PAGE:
Winning for playing a single mother of two in Boyhood, she dedicated her award to “every woman who gave birth, to every taxpayer and citizen of this nation, we have fought for everybody else’s equal rights. It is our time to have wage equality once and for all, and equal rights for women in the United States of America!” Her proclamation prompted both Meryl Streep and Jennifer Lopez (an unlikely duo if there ever was one) to loudly cheer on Arquette’s plea for equal pay for equal work. The performances: Everything is awesome when the hills are alive John Legend and Common’s rendition of “Glory” from Selma brought the tearful audience to its feet.
After a moving performance set to the backdrop of the historical Alabama bridge where Dr. Martin Luther King marched, the camera panned to the crowd where everyone from Selma’s David Oyelowo to Into the Woods’ Chris Pine were seen weeping.
As for Lady Gaga, she got to fulfill every 12 year old girl’s fantasy when she performed a medley of the greatest hits from The Sound of Music in honor of the film’s 50-year anniversary.
After her set, a glowing Julie Andrews surprised everyone by sauntering on stage and embracing a visibly moved Lady Gaga.
And, truthfully, is there a better way to know you hit it out of the park than having Maria Von Trapp herself follow the performance and publicly give her seal of approval? But the best act of the evening, unexpectedly, goes to “Everything is Awesome,” from The Lego Movie. From somersaulting construction workers, to Andy Samberg’s pale blue tux, to Will Arnett as Batman, this was a performance that showed that sometimes the “everything but the kitchen sink” formula really does work.
And, honestly, seeing Oprah clutch a Lego Oscar is probably all one needs to see in life.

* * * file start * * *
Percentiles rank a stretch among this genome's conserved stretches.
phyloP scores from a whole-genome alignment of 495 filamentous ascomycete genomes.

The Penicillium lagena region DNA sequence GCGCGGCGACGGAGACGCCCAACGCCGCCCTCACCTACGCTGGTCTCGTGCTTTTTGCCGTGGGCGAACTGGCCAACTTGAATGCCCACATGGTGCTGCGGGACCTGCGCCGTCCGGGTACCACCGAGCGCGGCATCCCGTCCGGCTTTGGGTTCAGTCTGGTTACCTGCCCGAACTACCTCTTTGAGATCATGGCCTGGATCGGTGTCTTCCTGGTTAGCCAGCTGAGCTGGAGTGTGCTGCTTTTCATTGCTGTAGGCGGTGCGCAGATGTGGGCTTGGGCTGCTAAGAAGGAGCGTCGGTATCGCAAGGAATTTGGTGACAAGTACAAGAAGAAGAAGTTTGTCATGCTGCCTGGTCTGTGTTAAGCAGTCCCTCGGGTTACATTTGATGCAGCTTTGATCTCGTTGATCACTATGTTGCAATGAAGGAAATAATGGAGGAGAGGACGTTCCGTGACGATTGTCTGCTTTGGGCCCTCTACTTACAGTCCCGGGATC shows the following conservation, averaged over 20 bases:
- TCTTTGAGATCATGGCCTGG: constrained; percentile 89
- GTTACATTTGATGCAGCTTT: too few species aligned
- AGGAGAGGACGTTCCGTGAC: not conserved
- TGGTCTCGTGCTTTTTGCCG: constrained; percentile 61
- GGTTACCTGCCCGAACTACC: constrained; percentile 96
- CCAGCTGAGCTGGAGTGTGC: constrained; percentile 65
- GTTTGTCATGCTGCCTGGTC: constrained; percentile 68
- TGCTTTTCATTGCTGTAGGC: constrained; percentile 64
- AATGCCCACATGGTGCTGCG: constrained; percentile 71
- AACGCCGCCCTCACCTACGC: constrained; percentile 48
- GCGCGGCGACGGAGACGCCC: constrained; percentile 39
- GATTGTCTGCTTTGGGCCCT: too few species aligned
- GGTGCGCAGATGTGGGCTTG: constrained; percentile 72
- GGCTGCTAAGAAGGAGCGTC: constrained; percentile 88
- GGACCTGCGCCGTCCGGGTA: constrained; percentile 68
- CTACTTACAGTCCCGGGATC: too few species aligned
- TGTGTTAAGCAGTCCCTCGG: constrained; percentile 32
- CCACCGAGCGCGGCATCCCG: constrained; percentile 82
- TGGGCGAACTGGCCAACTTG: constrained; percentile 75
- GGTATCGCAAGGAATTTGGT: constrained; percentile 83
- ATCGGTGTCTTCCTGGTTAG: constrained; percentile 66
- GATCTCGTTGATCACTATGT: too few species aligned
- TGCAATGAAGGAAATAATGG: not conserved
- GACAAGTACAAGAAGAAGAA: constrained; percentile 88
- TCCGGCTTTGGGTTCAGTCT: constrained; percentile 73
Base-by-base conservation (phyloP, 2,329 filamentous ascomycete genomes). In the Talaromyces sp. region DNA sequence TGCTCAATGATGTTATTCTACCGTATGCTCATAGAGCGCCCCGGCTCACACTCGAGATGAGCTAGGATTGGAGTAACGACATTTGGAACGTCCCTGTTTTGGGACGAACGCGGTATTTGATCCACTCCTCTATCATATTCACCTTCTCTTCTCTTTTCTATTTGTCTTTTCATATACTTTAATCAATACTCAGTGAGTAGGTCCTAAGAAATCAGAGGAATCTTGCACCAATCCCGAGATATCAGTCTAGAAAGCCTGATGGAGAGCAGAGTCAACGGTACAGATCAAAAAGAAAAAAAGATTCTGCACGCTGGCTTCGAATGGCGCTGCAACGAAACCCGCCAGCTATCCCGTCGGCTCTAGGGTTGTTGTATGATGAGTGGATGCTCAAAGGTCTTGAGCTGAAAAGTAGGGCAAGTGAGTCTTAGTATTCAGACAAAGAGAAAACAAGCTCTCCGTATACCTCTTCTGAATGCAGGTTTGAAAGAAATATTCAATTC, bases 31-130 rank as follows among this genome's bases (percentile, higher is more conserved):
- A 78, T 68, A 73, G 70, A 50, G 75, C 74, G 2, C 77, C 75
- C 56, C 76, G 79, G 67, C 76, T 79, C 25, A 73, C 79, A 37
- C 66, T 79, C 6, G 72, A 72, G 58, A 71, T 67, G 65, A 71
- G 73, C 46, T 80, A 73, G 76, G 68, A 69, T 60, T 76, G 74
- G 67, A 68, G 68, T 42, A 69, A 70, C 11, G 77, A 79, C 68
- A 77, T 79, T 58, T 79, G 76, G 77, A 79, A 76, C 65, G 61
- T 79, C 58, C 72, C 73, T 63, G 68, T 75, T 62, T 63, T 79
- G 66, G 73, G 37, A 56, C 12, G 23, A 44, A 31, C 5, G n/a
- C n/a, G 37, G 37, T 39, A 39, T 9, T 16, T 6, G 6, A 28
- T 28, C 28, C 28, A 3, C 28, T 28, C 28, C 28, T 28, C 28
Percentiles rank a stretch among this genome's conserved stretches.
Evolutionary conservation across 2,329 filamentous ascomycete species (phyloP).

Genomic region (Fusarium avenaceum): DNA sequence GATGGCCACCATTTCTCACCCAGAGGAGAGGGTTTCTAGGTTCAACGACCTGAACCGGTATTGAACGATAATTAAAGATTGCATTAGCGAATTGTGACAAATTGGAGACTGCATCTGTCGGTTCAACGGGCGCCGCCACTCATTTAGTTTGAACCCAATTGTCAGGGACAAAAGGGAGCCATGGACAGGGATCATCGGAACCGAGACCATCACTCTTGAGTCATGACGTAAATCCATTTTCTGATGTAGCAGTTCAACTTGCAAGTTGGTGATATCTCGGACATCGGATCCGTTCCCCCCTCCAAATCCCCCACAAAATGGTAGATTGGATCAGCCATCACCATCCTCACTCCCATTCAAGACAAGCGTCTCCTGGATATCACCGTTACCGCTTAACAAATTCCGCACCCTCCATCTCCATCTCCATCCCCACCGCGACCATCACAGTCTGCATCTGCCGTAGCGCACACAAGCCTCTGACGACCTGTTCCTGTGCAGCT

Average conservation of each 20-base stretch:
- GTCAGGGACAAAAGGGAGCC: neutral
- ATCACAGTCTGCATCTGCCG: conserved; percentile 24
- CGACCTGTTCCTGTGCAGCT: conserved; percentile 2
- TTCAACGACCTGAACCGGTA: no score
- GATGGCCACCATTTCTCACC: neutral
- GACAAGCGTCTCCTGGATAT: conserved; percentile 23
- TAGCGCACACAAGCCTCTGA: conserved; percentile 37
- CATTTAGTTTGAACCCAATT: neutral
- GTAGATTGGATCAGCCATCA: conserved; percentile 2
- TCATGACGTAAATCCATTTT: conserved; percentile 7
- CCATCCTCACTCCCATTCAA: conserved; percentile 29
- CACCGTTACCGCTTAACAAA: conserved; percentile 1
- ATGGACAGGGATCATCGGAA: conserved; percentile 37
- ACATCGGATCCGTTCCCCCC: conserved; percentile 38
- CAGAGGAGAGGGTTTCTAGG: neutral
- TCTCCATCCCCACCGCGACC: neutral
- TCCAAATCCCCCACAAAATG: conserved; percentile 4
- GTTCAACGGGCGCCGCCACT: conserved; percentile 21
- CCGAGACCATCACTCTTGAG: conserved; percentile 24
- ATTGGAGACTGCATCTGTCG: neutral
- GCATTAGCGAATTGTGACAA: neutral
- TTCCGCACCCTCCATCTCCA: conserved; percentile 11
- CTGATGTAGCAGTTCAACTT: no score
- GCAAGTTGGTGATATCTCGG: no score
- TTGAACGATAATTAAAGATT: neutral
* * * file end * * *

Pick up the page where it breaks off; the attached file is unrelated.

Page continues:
The inexplicable: Some head-scratching moments
Like any live program, the 87th Academy Awards had its share of flubs, awkward moments and gaffes.
John Travolta did little to redeem his “Adele Dazeem” moment of last year where he botched Idina Menzel’s name. Co-Presenting with Menzel, Travolta continued to caress the visibly uncomfortable songstress face.
It’s amazing this even needs to be said – but note to presenters: Unwanted face touching is frowned upon and will probably make you unpopular at the after parties.
Terrence Howard, too, seemed to have difficulty getting through presenting three of the Best Picture nominees. In a 45 second intro filled with dramatic and overwrought stops and starts, one would think Howard was personally involved in each of these films.
“It’s a thrilling symphony that’s...mind blowing,” A visibly shaken Howard said, much to the confusion of the entire viewing public.
But those two incidents paled in comparison to Sean Penn’s faux pas of the night. The actor’s drawn-out pause before announcing the Best Picture winner was unnecessary. And his joke wondering, “what son of a bitch gave this guy a green card?” about Birdman’s Alejandro González Iñárritu was downright rude and overshadowed the film’s big win.
All and all, aside from Birdman snagging Best Picture (bringing its total to four wins), there were no other notable upsets.
But when it comes to the Oscars, who really cares about the awards themselves? The show is all about the glitz, glamour and gaffes. In that respect then, the Academy Awards delivered.